CTV News: N.B. renters welcome one-year cap with hopes for it to become lower, permanent

Posted March 25, 2022

 

New Brunswick Premier Blaine Higgs is hoping “responsible behaviour” from landlords will address soaring monthly rent bills, as rent control advocates call for his government’s one-year cap to become permanent and lower.

Tuesday’s provincial budget included a one-year rent cap at 3.8 per cent retroactive to Jan. 1.

The government’s decision to introduce a cap was admittedly a change of thought for Higgs, whose government had resisted the measure.

“Ideally we like the free market to be able to manage fairly with their costs and with their tenants,” said Higgs.

As monthly bills hit highs last November, the province passed legislation to limit any rent increase to once every year, and ban them entirely during the first year of tenancy.

Higgs said his government would only commit to a one-year cap at this time.

“We’ll have the rent control for a year, but we expect landlords to be fair and reasonable with their rents,” he said.

“If we don’t see responsible behaviour within the industry, then it will be evaluated in a year’s time, and we’ll decide if it’s necessary or not.”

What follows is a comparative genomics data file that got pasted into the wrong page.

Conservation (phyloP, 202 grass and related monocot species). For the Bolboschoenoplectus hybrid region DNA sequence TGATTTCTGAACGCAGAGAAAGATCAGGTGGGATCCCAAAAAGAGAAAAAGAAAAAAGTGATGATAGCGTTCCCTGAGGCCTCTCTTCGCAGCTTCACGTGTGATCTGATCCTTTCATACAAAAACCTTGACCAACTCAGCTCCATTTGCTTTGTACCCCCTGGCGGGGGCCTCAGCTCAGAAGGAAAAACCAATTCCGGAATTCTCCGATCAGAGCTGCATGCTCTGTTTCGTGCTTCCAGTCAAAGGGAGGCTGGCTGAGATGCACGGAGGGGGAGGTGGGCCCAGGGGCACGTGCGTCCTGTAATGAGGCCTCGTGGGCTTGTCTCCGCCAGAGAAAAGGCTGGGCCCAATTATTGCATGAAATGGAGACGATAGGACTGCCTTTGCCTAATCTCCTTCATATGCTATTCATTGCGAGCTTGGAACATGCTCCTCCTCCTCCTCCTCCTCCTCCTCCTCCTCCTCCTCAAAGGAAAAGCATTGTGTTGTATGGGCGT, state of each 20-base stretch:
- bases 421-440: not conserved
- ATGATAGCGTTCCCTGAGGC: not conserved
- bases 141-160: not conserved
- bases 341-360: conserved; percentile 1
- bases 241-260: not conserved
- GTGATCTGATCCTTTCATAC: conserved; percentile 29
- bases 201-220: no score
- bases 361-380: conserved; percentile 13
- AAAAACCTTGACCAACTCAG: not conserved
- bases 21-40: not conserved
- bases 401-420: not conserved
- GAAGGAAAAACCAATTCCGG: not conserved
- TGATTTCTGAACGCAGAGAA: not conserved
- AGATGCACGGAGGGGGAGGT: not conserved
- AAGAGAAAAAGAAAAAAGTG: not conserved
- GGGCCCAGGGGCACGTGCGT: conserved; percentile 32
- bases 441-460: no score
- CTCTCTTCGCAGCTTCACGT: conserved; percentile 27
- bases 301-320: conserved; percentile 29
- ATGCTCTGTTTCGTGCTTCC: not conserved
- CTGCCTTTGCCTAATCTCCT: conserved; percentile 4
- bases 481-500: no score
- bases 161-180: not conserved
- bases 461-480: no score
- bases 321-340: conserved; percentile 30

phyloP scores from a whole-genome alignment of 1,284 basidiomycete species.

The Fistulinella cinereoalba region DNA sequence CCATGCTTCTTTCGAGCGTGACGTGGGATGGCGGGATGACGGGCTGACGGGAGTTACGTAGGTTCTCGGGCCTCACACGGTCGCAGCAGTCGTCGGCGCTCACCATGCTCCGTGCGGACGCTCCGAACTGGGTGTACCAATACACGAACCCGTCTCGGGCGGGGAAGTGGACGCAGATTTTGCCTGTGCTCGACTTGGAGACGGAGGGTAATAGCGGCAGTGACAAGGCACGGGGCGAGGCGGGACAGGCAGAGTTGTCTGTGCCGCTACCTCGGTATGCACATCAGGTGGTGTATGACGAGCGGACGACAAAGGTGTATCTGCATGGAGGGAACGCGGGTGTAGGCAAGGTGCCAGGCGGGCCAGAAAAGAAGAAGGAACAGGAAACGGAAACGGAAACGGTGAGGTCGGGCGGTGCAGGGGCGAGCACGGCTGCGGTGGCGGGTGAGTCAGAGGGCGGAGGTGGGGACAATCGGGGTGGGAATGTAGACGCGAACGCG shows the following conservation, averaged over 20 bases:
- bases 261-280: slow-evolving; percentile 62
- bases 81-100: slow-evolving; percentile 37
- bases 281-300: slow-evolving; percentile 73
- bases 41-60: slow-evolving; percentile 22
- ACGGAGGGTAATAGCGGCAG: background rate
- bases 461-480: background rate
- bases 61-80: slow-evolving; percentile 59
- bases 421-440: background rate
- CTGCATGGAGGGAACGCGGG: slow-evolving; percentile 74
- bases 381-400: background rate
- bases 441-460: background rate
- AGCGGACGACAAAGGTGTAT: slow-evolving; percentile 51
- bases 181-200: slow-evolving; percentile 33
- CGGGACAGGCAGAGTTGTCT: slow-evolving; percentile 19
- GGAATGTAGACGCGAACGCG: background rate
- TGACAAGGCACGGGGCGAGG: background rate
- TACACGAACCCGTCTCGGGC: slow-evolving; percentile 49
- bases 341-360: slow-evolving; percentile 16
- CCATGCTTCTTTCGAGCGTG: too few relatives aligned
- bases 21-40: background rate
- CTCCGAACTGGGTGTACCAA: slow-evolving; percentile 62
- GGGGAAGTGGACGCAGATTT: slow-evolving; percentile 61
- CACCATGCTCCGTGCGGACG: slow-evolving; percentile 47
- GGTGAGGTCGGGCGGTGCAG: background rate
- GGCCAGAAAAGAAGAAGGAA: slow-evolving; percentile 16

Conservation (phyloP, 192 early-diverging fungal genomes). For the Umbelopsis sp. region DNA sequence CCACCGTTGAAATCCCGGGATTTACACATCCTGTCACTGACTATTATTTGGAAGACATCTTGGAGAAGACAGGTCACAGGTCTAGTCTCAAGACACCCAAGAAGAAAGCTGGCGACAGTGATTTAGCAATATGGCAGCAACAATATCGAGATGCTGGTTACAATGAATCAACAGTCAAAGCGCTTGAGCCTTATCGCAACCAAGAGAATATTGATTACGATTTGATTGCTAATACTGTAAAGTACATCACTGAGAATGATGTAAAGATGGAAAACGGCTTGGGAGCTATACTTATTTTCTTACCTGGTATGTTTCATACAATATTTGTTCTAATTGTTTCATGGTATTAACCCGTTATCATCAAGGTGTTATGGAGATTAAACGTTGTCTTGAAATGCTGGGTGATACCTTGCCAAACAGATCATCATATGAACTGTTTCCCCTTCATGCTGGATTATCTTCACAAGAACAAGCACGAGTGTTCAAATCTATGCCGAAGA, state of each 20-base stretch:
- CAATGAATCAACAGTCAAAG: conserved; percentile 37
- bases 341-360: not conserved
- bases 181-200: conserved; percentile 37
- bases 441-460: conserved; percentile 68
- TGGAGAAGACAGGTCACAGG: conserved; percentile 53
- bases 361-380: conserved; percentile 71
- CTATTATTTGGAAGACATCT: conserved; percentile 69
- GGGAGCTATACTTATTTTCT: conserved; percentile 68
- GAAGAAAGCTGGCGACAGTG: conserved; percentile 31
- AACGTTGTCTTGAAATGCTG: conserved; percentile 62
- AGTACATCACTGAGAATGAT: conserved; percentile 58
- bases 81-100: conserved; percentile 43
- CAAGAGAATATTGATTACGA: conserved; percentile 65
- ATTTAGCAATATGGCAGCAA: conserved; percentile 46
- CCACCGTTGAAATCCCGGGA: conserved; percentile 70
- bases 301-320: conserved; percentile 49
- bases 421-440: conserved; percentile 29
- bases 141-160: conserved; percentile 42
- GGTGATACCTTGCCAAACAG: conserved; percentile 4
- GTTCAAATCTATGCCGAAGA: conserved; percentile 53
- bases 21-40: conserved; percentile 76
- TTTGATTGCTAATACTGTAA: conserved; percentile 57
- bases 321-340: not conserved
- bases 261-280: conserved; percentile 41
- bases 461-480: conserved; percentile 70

New Brunswick Green Party Leader David Coon said the rent cap at 3.8 per cent was welcomed, noting it was a “bit high” compared to Ontario, which has a rent cap of 1.2 per cent, and British Columbia, with a rent cap of 1.5 per cent.

“But compared to the punishing rent increases people have been subject to, it will be a huge relief,” said Coon. “A review is built in and they’ll have to proactively kill it if they decide to.”

Advocacy groups, including ACORN New Brunswick, were also hoping for a lower rent cap.

"For ACORN, we initially had been calling for two per cent; that was kind of the bare minimum we thought the government could do," said spokesperson Sara Lunney. "It would be great to see it lower but that’s where we’re at right now. It will be interesting to see how they will actually implement it."

Nichola Taylor says her family was “renovicted” from their Fredericton apartment earlier this year, shortly after receiving notice of a $250, then $350 increase on their $750-a-month two-bedroom unit.

She said a one-year rent cap at 3.8 per cent would provide “a bit of relief.”

“At least we know, now that we’ve moved somewhere else, we are protected for at least a year,” said Taylor.

“But this has to be more permanent because, whilst you’re a tenant, you will have this threat over you if it’s not a permanent measure.”

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Article by Nick Moore for CTV News Atlantic

 

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